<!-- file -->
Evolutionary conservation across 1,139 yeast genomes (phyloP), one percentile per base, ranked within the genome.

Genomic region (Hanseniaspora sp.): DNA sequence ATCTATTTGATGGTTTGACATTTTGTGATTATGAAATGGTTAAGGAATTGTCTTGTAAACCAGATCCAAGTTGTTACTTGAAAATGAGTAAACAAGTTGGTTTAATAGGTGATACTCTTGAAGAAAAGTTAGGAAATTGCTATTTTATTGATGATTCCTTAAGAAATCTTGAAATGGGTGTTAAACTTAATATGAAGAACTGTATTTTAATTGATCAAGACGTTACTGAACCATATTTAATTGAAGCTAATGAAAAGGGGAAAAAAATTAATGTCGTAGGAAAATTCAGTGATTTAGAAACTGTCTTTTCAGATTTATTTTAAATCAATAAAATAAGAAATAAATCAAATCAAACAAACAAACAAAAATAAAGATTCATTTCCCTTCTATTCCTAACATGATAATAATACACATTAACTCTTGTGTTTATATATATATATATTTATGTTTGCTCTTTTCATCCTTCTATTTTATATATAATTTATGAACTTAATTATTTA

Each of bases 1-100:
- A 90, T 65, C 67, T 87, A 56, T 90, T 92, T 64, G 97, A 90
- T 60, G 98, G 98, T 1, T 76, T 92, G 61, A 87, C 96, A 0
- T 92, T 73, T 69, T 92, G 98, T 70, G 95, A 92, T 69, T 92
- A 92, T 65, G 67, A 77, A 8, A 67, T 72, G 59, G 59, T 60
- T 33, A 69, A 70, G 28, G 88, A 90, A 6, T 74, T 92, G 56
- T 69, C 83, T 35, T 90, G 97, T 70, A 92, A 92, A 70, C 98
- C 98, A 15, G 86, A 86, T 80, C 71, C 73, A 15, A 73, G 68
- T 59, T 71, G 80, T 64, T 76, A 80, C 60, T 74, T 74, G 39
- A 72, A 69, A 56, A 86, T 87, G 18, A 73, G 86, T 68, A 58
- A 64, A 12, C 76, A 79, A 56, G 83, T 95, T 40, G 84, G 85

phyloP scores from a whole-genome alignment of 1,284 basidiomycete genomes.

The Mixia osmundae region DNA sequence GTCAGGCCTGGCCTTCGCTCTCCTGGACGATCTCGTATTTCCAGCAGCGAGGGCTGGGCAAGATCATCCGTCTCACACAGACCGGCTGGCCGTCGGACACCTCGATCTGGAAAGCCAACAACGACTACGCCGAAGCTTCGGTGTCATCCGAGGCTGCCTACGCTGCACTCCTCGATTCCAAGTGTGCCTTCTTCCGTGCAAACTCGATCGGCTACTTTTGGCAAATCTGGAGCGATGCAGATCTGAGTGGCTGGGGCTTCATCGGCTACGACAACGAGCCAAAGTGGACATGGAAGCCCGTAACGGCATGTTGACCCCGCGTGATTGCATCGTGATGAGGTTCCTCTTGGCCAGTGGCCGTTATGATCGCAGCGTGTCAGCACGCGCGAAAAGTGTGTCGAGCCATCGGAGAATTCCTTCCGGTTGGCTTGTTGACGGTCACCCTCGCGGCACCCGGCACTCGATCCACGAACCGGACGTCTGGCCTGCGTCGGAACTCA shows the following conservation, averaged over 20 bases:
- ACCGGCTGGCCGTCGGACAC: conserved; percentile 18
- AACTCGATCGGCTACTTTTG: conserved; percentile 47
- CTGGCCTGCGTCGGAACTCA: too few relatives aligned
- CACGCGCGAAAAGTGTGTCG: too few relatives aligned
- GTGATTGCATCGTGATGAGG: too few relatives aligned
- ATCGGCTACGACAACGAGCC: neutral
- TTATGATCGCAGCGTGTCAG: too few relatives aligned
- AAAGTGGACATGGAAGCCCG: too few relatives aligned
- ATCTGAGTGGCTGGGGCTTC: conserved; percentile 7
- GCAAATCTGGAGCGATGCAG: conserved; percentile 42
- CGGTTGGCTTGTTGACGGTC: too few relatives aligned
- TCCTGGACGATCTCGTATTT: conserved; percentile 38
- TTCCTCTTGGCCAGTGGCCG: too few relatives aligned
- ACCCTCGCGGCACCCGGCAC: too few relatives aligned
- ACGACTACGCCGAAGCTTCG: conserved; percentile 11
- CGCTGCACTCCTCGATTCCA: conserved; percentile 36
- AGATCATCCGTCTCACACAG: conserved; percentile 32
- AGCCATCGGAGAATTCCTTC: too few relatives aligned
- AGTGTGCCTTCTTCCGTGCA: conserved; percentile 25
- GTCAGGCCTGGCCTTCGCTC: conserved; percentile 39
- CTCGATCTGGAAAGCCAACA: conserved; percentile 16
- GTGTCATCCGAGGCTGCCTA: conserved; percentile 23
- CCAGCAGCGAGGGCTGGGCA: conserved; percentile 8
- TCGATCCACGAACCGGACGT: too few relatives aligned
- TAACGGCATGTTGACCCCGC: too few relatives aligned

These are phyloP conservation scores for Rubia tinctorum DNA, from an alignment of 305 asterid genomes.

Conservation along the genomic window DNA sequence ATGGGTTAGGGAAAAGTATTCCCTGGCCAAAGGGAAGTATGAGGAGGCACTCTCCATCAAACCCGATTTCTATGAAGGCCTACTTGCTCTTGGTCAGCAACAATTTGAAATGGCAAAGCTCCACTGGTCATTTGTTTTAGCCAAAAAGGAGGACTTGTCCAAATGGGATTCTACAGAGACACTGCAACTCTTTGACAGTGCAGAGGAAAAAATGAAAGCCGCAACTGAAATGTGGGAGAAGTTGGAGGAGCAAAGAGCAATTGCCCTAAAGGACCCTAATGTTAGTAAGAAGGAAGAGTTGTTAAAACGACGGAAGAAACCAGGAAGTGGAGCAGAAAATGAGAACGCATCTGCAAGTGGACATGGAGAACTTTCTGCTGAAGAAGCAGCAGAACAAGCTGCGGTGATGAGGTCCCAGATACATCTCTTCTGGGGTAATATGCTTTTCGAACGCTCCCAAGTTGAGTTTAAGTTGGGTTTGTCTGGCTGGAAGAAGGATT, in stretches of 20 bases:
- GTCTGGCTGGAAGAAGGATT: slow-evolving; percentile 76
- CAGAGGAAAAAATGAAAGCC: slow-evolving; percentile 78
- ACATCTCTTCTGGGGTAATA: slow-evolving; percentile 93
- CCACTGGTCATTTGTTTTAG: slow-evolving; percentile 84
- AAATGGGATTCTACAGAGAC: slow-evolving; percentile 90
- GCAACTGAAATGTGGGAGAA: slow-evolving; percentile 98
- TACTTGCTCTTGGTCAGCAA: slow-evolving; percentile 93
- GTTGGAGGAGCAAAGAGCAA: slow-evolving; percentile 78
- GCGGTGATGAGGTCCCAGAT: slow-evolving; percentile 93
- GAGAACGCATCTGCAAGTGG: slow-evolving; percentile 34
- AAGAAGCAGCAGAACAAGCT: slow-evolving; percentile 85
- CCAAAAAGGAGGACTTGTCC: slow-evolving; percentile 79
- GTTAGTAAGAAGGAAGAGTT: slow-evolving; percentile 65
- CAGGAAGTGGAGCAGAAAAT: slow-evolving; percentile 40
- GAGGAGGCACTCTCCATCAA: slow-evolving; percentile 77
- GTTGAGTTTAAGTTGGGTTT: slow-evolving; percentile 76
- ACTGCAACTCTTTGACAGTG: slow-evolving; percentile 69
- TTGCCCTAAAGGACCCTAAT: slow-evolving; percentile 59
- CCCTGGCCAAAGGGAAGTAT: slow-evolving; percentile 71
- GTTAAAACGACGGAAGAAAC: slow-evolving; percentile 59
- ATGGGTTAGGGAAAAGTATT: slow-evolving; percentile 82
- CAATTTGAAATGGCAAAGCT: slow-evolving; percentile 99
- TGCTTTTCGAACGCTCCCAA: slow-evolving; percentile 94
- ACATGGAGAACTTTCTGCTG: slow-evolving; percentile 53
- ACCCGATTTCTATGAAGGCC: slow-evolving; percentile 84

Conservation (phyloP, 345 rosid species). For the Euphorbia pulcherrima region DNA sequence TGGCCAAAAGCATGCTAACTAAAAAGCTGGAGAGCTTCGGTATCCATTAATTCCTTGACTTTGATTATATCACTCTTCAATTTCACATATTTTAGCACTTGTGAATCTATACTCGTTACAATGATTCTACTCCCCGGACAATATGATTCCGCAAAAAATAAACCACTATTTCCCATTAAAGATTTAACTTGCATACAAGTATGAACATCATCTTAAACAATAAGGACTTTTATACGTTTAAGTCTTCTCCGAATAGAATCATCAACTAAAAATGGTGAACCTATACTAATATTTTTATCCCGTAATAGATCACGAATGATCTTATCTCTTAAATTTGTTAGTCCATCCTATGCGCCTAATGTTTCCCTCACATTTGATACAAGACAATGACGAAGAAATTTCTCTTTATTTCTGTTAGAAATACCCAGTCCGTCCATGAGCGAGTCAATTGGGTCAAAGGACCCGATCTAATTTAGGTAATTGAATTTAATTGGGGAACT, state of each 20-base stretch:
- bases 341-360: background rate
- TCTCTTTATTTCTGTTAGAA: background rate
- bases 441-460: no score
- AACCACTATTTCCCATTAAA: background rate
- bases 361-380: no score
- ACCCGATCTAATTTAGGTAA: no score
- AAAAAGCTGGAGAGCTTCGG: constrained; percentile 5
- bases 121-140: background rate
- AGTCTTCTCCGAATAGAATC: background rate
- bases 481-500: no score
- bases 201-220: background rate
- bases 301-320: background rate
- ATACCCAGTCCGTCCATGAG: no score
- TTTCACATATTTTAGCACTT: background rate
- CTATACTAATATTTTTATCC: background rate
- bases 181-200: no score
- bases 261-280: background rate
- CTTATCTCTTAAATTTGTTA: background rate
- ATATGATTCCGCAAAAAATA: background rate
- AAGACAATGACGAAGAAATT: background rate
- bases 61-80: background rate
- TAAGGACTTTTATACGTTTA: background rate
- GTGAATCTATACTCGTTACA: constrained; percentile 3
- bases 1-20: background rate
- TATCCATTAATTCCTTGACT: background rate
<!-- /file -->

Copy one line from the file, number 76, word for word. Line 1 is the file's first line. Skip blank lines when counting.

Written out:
- bases 121-140: background rate